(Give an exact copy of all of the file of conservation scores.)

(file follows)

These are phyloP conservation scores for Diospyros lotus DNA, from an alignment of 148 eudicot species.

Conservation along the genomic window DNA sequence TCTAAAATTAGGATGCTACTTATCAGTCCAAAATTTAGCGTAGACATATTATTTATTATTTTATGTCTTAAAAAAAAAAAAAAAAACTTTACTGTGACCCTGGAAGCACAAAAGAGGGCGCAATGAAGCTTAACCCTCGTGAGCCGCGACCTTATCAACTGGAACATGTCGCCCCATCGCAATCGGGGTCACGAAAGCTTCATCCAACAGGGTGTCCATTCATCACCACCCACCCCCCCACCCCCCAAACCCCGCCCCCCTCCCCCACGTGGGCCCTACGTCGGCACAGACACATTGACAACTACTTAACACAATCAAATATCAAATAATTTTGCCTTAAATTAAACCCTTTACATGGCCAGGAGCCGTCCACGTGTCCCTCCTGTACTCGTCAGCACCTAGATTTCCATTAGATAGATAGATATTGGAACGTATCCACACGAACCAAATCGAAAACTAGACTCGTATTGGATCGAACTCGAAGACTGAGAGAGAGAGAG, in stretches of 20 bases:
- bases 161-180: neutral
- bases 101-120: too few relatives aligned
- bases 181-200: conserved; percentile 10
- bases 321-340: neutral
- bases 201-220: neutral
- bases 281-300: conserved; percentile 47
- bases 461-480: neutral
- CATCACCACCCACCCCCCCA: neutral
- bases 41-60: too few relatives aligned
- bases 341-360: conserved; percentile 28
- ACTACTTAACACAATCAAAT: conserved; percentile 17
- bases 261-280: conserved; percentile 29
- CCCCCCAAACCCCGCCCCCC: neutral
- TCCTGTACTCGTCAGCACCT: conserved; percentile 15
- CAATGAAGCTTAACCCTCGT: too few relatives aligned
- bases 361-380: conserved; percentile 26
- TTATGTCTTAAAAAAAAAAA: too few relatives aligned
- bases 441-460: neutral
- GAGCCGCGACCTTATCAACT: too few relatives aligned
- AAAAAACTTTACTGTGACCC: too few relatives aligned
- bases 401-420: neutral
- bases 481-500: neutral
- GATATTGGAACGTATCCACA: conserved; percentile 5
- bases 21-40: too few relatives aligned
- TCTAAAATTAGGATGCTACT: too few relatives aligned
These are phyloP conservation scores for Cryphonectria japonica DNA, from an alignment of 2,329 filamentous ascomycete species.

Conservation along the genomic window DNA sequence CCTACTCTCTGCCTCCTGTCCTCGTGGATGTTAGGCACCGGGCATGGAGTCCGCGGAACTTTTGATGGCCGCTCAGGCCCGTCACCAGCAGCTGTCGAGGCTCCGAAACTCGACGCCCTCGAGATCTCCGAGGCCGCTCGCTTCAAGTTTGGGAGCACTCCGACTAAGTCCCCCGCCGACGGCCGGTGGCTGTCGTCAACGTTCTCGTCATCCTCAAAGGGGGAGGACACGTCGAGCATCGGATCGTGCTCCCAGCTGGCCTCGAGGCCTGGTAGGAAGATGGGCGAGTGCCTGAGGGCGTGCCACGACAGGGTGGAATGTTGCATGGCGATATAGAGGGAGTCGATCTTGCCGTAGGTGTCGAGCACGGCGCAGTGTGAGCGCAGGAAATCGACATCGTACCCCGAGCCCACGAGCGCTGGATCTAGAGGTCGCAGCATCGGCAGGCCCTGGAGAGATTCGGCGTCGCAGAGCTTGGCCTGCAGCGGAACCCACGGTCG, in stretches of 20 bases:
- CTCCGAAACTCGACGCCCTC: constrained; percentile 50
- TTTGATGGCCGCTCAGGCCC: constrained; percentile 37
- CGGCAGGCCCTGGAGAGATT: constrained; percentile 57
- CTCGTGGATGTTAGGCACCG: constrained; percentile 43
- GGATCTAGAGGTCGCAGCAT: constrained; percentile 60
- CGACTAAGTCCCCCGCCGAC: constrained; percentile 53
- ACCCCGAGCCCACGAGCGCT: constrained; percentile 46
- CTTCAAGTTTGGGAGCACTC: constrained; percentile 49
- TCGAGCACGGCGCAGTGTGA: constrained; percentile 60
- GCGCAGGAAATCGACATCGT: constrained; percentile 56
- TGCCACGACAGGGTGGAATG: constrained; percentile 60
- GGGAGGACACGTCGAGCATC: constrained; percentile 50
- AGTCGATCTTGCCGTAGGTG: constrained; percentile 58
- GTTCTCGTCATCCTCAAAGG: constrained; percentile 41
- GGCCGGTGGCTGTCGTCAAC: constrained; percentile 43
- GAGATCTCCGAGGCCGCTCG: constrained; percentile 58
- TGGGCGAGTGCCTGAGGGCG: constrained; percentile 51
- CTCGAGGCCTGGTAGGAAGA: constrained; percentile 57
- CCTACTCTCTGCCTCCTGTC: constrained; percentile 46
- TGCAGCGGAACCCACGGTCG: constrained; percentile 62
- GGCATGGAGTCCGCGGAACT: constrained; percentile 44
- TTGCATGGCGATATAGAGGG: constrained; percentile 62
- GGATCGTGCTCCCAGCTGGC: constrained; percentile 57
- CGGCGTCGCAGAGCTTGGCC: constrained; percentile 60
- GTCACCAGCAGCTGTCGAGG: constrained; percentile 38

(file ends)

These are phyloP conservation scores for Diospyros lotus DNA, from an alignment of 148 eudicot species.

Conservation along the genomic window DNA sequence TCTAAAATTAGGATGCTACTTATCAGTCCAAAATTTAGCGTAGACATATTATTTATTATTTTATGTCTTAAAAAAAAAAAAAAAAACTTTACTGTGACCCTGGAAGCACAAAAGAGGGCGCAATGAAGCTTAACCCTCGTGAGCCGCGACCTTATCAACTGGAACATGTCGCCCCATCGCAATCGGGGTCACGAAAGCTTCATCCAACAGGGTGTCCATTCATCACCACCCACCCCCCCACCCCCCAAACCCCGCCCCCCTCCCCCACGTGGGCCCTACGTCGGCACAGACACATTGACAACTACTTAACACAATCAAATATCAAATAATTTTGCCTTAAATTAAACCCTTTACATGGCCAGGAGCCGTCCACGTGTCCCTCCTGTACTCGTCAGCACCTAGATTTCCATTAGATAGATAGATATTGGAACGTATCCACACGAACCAAATCGAAAACTAGACTCGTATTGGATCGAACTCGAAGACTGAGAGAGAGAGAG, in stretches of 20 bases:
- bases 161-180: neutral
- bases 101-120: too few relatives aligned
- bases 181-200: conserved; percentile 10
- bases 321-340: neutral
- bases 201-220: neutral
- bases 281-300: conserved; percentile 47
- bases 461-480: neutral
- CATCACCACCCACCCCCCCA: neutral
- bases 41-60: too few relatives aligned
- bases 341-360: conserved; percentile 28
- ACTACTTAACACAATCAAAT: conserved; percentile 17
- bases 261-280: conserved; percentile 29
- CCCCCCAAACCCCGCCCCCC: neutral
- TCCTGTACTCGTCAGCACCT: conserved; percentile 15
- CAATGAAGCTTAACCCTCGT: too few relatives aligned
- bases 361-380: conserved; percentile 26
- TTATGTCTTAAAAAAAAAAA: too few relatives aligned
- bases 441-460: neutral
- GAGCCGCGACCTTATCAACT: too few relatives aligned
- AAAAAACTTTACTGTGACCC: too few relatives aligned
- bases 401-420: neutral
- bases 481-500: neutral
- GATATTGGAACGTATCCACA: conserved; percentile 5
- bases 21-40: too few relatives aligned
- TCTAAAATTAGGATGCTACT: too few relatives aligned
These are phyloP conservation scores for Cryphonectria japonica DNA, from an alignment of 2,329 filamentous ascomycete species.

Conservation along the genomic window DNA sequence CCTACTCTCTGCCTCCTGTCCTCGTGGATGTTAGGCACCGGGCATGGAGTCCGCGGAACTTTTGATGGCCGCTCAGGCCCGTCACCAGCAGCTGTCGAGGCTCCGAAACTCGACGCCCTCGAGATCTCCGAGGCCGCTCGCTTCAAGTTTGGGAGCACTCCGACTAAGTCCCCCGCCGACGGCCGGTGGCTGTCGTCAACGTTCTCGTCATCCTCAAAGGGGGAGGACACGTCGAGCATCGGATCGTGCTCCCAGCTGGCCTCGAGGCCTGGTAGGAAGATGGGCGAGTGCCTGAGGGCGTGCCACGACAGGGTGGAATGTTGCATGGCGATATAGAGGGAGTCGATCTTGCCGTAGGTGTCGAGCACGGCGCAGTGTGAGCGCAGGAAATCGACATCGTACCCCGAGCCCACGAGCGCTGGATCTAGAGGTCGCAGCATCGGCAGGCCCTGGAGAGATTCGGCGTCGCAGAGCTTGGCCTGCAGCGGAACCCACGGTCG, in stretches of 20 bases:
- CTCCGAAACTCGACGCCCTC: constrained; percentile 50
- TTTGATGGCCGCTCAGGCCC: constrained; percentile 37
- CGGCAGGCCCTGGAGAGATT: constrained; percentile 57
- CTCGTGGATGTTAGGCACCG: constrained; percentile 43
- GGATCTAGAGGTCGCAGCAT: constrained; percentile 60
- CGACTAAGTCCCCCGCCGAC: constrained; percentile 53
- ACCCCGAGCCCACGAGCGCT: constrained; percentile 46
- CTTCAAGTTTGGGAGCACTC: constrained; percentile 49
- TCGAGCACGGCGCAGTGTGA: constrained; percentile 60
- GCGCAGGAAATCGACATCGT: constrained; percentile 56
- TGCCACGACAGGGTGGAATG: constrained; percentile 60
- GGGAGGACACGTCGAGCATC: constrained; percentile 50
- AGTCGATCTTGCCGTAGGTG: constrained; percentile 58
- GTTCTCGTCATCCTCAAAGG: constrained; percentile 41
- GGCCGGTGGCTGTCGTCAAC: constrained; percentile 43
- GAGATCTCCGAGGCCGCTCG: constrained; percentile 58
- TGGGCGAGTGCCTGAGGGCG: constrained; percentile 51
- CTCGAGGCCTGGTAGGAAGA: constrained; percentile 57
- CCTACTCTCTGCCTCCTGTC: constrained; percentile 46
- TGCAGCGGAACCCACGGTCG: constrained; percentile 62
- GGCATGGAGTCCGCGGAACT: constrained; percentile 44
- TTGCATGGCGATATAGAGGG: constrained; percentile 62
- GGATCGTGCTCCCAGCTGGC: constrained; percentile 57
- CGGCGTCGCAGAGCTTGGCC: constrained; percentile 60
- GTCACCAGCAGCTGTCGAGG: constrained; percentile 38